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By Joe Naiman
Village News reporter 

Zoning Administrator approves replacement wireless tower on Palos Verdes Drive


Last updated 12/25/2019 at 4:55am

The county's Zoning Administrator approved the replacement of a wireless communications tower in southeastern Bonsall.

Eric Lardy, who served as the Zoning Administrator for the Dec. 19 hearing, approved a modification to the previous Minor Use Permit to allow Crown Castle to reconstruct, operate, and maintain the facility in the 31900 block of Palos Verdes Drive.

In addition to replacing the monopole with a false tree, a height exemption to the Zoning Ordinance was granted to accommodate the taller false tree. Lardy's findings included that the previous environmental Negative Declaration is adequate with the addendum which was submitted.

"This will not make the situation worse," Lardy said.

In 2003, the San Diego County Board of Supervisors adopted an ordinance addressing wireless communications facilities, and that ordinance included a requirement for a Major Use Permit to site a wireless facility on land with residential or agricultural zoning.

However, any facility on such land which had previously been approved with a Minor Use Permit could continue under that lesser permit. A September 1996 Zoning Administrator decision approved a Minor Use Permit for a 40 foot tall monopole and two equipment cabinets.

Two minor deviations were subsequently approved to allow for the installation of new antennas, remote radio units and miscellaneous supporting equipment, and the 2017 minor deviation allowed for an antenna height on top of the monopole to create a structure 43 feet in height.

The 5.59-acre property has a second facility; that 50-foot-tall monopole was authorized by the Zoning Administrator in December 1999 and is approximately 22 feet east of the first facility.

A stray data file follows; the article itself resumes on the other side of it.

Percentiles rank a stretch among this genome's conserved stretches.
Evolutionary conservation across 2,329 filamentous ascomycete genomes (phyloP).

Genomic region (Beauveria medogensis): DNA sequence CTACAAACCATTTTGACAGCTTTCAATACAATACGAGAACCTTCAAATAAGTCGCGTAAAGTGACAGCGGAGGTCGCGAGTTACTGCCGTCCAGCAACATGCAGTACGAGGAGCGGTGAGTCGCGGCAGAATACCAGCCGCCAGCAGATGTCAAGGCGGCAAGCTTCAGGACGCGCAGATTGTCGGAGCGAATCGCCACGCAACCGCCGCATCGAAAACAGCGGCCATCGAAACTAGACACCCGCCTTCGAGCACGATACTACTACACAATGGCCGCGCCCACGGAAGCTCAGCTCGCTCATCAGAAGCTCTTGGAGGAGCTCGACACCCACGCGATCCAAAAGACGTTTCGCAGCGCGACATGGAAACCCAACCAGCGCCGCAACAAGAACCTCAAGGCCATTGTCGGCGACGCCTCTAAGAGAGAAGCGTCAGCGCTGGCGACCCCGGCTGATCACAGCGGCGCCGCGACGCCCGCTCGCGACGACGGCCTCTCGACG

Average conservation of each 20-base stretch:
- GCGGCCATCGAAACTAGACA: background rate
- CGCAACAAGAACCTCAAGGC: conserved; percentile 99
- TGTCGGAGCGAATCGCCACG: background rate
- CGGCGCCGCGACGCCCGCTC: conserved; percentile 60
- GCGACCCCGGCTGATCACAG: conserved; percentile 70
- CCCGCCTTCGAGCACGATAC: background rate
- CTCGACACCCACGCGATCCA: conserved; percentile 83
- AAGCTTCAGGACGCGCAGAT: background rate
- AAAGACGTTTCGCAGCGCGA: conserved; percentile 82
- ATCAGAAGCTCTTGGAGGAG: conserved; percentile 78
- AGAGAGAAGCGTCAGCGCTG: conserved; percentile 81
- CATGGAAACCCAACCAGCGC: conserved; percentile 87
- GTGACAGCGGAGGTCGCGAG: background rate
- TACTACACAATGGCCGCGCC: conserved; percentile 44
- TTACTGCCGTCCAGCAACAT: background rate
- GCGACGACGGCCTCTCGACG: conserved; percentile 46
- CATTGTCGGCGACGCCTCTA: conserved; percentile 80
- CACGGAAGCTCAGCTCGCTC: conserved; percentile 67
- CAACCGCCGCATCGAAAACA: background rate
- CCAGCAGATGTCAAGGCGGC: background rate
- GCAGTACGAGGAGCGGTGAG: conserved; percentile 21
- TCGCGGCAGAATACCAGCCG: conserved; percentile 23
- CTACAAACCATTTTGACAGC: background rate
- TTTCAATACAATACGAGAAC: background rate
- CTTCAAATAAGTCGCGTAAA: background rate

The property has Rural Residential zoning, and the wireless facility ordinance also includes an amortization provision for monopoles and lattice towers. The 43-foot-tall monopole will be replaced with a 45-foot-tall false elm tree, and landscaping consisting of three new trees which will grow up to 40 feet will help camouflage the new structure.

Because the construction will be within the same footprint as the tower to be replaced no trenching or grading will be needed, and no changes will be made to the two existing equipment cabinets which are at the base of the monopole.

"The facility is compatible with the character of the community" said Hunter McDonald, the project manager for the county's Department of Planning and Development Services (PDS). "The required findings can be made."

Access to the facility is provided by an existing private maintenance access road along the northern portion of the site which connects to Palos Verdes Drive. Palos Verdes Drive, which connects to Old Highway 395, is a private road.

A nearby resident expressed concern in writing about the potential damage to the private road from vehicles working on the new facility or servicing the facility, but any damage to the road will be covered by the applicant. "The permit would be conditioned to assume responsibility," McDonald said.

The road maintenance costs are also addressed in the permit. "The applicant is responsible on a proportional basis based on the number of trips generated," McDonald said.

The August 2018 meeting of the Bonsall Community Sponsor Group included a 7-0 vote to recommend approval of the permit modification.

AT&T operates the other facility on the site, and PDS will work with AT&T on the replacement of that monopole. "PDS staff will be reaching out to AT&T," McDonald said.


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